key review info
- Application: Bastion for Linux 1.2.20120620-1
- Reviewed on:
- Stunning hand-painted artwork
- (4 more, see all...)
It would be easy to dismiss Bastion as another action RPG, but I have yet to have so much fun with a game that desperately wants to be an RPG and manages to be a lot more.
Bastion was developed by Supergiant Games, a game studio formed mostly by people who worked on Command and Conquer games and Red Alert 3. They wanted to try something else, but I don’t think anyone could have guessed their project would be radically different.
It took them two years of development and they founded the work from their own money. It was first launched on Xbox Live Arcade, then on PC, Mac OS and even Google Chrome. I wouldn’t have put my money on it for a Linux platform port.
The latest Humble Indie Bundle brought some very interesting games to the Linux platform: Bastion, Amnesia: The Dark Descent, Limbo, Psychonauts, Superbrothers: Sword & Sworcery EP, Braid, Super Meat Boy, and Lone Survivor (all of them will have a review for Linux on Softpedia).
I knew of Bastion when the latest Humble Indie Bundle initiative was proposed, but I did not have the time to play it. I was surprised by its high production value and by its amazing concept, and I’m wondering why it hasn’t been done this a long time ago.
The developers of Bastion provide just a .sh file (a GUI installer). We have installed the game in Ubuntu 12.04 LTS without any problems. Just open a terminal and enter the following commands, one by one (the name of the file might vary if it's updated):
sudo chmod a+x Bastion-HIB-2012-06-20.sh
Follow the instructions of the installer and don't forget to give it root permission when it asks for it.
The main character is called “The Kid.” He wakes up in a world destroyed by some sort of calamity that has broken off the city of Caledonia. When I say broken off, I mean in the literal sense. The action takes place on pieces of land that are either forming under his feet or are being destroyed behind him.
He will encounter some other survivors in the game that are central to the plot. In any case, The Kid starts gathering shards in the hope of restoring the city, but things are not as simple as they appear. The game dabbles with the concept of inevitability. The players will have to make an important choice, but it’s hinted that no matter what you choose, what’s been done can’t be undone.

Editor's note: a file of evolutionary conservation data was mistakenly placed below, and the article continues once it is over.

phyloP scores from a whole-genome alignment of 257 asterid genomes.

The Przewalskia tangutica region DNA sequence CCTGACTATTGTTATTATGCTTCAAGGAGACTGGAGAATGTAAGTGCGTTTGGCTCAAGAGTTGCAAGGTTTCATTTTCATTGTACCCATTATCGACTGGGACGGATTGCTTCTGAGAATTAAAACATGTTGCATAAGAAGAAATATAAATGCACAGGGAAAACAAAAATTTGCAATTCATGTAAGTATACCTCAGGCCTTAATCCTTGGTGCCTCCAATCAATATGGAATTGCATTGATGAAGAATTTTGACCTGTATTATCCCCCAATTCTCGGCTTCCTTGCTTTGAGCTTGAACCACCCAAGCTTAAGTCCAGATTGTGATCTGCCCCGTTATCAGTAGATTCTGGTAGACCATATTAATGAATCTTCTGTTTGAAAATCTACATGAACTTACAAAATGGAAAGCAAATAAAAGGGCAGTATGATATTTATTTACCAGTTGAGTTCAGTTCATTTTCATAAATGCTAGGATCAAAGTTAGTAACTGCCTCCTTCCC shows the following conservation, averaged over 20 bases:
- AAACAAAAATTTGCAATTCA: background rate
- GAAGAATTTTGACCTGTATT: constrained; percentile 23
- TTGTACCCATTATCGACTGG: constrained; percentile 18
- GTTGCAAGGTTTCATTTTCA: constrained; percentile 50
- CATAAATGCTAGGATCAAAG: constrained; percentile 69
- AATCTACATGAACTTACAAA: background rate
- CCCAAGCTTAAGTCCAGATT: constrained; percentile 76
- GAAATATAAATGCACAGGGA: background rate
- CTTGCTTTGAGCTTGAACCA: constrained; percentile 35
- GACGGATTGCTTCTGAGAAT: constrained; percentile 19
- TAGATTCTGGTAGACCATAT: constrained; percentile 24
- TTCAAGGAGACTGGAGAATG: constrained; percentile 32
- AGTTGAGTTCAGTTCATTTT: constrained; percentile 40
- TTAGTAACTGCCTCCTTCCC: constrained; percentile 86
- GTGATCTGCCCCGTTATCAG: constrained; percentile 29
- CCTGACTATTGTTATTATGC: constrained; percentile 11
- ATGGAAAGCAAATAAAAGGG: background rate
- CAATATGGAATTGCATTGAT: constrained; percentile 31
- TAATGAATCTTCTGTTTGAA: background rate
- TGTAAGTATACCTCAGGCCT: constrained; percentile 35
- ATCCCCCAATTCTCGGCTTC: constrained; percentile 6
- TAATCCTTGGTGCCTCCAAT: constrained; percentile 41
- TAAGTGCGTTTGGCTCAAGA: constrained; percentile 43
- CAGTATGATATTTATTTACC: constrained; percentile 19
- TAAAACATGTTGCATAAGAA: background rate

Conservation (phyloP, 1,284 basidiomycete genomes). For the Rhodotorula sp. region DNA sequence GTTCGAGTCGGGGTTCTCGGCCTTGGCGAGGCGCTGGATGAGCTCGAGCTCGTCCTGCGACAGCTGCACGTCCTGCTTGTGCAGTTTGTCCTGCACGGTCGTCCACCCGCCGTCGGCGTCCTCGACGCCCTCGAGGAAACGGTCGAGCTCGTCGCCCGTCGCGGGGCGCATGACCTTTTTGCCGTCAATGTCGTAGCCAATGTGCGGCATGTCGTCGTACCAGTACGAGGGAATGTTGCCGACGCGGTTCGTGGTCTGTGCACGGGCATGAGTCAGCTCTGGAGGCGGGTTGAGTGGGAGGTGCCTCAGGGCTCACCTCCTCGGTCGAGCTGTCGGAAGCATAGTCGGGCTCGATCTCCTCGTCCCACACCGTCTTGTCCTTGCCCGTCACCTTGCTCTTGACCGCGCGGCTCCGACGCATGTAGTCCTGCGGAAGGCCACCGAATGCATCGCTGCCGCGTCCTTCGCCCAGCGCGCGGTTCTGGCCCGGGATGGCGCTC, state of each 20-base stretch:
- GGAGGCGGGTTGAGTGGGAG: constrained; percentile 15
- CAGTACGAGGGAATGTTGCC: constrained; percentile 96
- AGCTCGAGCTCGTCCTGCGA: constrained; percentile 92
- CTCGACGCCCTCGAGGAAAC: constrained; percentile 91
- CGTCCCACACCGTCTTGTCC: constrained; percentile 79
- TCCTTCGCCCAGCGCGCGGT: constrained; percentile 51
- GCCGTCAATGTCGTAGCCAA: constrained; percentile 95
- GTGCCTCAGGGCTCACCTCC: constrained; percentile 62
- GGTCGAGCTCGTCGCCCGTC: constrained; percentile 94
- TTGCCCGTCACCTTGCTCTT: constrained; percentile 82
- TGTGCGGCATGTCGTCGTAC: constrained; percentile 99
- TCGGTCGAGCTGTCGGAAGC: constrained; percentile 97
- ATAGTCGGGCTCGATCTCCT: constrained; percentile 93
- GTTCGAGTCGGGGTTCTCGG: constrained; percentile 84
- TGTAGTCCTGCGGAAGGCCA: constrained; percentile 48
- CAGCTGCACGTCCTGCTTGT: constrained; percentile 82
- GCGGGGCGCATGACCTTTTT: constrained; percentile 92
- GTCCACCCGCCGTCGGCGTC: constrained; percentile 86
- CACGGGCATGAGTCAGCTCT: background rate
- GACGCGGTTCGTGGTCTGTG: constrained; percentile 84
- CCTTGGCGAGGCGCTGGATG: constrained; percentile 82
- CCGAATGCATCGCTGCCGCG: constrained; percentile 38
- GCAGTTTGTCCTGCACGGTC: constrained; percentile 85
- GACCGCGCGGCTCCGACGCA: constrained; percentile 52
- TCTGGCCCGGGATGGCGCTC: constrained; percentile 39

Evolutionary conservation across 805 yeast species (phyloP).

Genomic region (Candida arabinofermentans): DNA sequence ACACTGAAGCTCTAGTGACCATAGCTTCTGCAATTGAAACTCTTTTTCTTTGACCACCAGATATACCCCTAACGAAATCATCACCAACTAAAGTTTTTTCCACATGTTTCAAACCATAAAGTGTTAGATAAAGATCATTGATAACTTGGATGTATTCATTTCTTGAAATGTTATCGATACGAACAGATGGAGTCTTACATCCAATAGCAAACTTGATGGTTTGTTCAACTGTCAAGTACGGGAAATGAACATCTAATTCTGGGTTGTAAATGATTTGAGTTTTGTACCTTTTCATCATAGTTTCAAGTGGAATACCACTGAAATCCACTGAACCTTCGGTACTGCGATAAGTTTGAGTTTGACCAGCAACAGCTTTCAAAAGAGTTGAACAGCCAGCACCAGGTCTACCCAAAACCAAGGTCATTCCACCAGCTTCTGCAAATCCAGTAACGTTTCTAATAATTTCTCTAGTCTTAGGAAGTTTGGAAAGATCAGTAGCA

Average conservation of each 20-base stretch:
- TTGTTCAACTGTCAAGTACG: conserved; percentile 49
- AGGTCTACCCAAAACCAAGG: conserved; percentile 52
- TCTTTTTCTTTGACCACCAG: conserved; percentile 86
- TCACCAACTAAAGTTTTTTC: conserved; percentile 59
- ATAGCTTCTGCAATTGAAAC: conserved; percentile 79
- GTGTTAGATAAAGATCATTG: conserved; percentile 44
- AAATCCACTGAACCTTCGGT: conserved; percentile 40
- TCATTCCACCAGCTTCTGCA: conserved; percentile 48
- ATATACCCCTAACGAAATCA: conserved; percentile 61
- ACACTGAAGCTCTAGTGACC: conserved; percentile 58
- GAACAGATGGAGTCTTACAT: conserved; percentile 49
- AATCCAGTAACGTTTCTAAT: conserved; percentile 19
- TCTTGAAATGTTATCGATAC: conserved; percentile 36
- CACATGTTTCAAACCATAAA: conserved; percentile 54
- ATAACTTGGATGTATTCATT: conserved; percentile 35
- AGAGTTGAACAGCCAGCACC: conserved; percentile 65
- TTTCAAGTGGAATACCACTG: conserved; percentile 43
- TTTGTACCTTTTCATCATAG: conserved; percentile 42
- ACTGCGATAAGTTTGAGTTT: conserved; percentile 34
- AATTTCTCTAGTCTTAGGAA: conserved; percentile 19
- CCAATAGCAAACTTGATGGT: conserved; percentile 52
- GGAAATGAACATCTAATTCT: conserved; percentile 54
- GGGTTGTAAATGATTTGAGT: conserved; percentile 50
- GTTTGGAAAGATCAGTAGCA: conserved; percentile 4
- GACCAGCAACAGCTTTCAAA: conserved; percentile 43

Probably one of the most attractive features of Bastion is the narrative style. The narrator is part of the game and responds to scripted events, such as the death of the player or his proficiency with a weapon. The interaction between the narrator and the action on the screen makes the game resemble a story that is just being written as we play it.
The Kid can wield several weapons during the game, but only two at a time, one for close quarter combat and the other one for ranged attacks. There are quite a few to be discovered over time, but Bastion features a weapon upgrade mechanic ensuring that items found at the beginning of the game will not become obsolete.
The objective of the game is to get through the levels, collect shards from enemies and destroyed environments and gather the shard at the end of each level. These shards can be used to build various buildings within Bastion, a neutral zone that the player accesses between levels. In Bastion he can upgrade his weapons, buy potions (for special moves and life), and rebuild some of the lost structures.
The enemies are varied and some of them are quite tough, especially the bosses at the end of each level, or most levels. Some players will prefer guerilla type gameplay, others a more head-on approach, but most enemies can be just beaten with patience.
As much as I love the world constructed by the developers of this game, the moving mechanics is flawed for a PC experience. Players can choose between three control schemes: one with the WASD keys, which are used for moving the character and the mouse for attacking, one with the mouse for moving and the keyboard for shooting, and third one is based on a gamepad controller.
I'm almost certain that a gamepad is highly recommended for this game, so I used a Logitech Dual Action but it didn’t activate in the options. I suspect it only recognizes the Xbox 360 controller.
The mouse control is not recommended as some of the commands are overlapping. For example, moving with the mouse is also the command for the shield, so instead of running, I’m walking really slowly with the shield held high.
The only reasonable control scheme left is with the old and proven WASD keys, which would be fine under normal circumstances. Bastion is constructed on a grid-like foundation so The Kid only moves in right, left, up, down, and diagonals. This type of controls lacks the fineness and elegance of the mouse, or the gamepad.
The art style of Bastion is unique and it's a joy to play it. It’s colorful and elegant, smooth and intriguing. It sets the mood for the adventure and it fits amazingly with the gameplay.
The other great addition to Bastion is the narrator, which in my opinion is one of the best I’ve ever heard. It doesn’t use a scruffy voice and the fact that it’s scripted makes it a great innovation.
To loosely quote every villain from Scooby Doo, if it weren’t for the damned controls, it would have been a lot better. I really wanted to love it and I know I could have enjoyed it a lot more, but the controls were a bummer. Bastion is fun and witty, but we have to look at it as a stepping stone for something better in the future.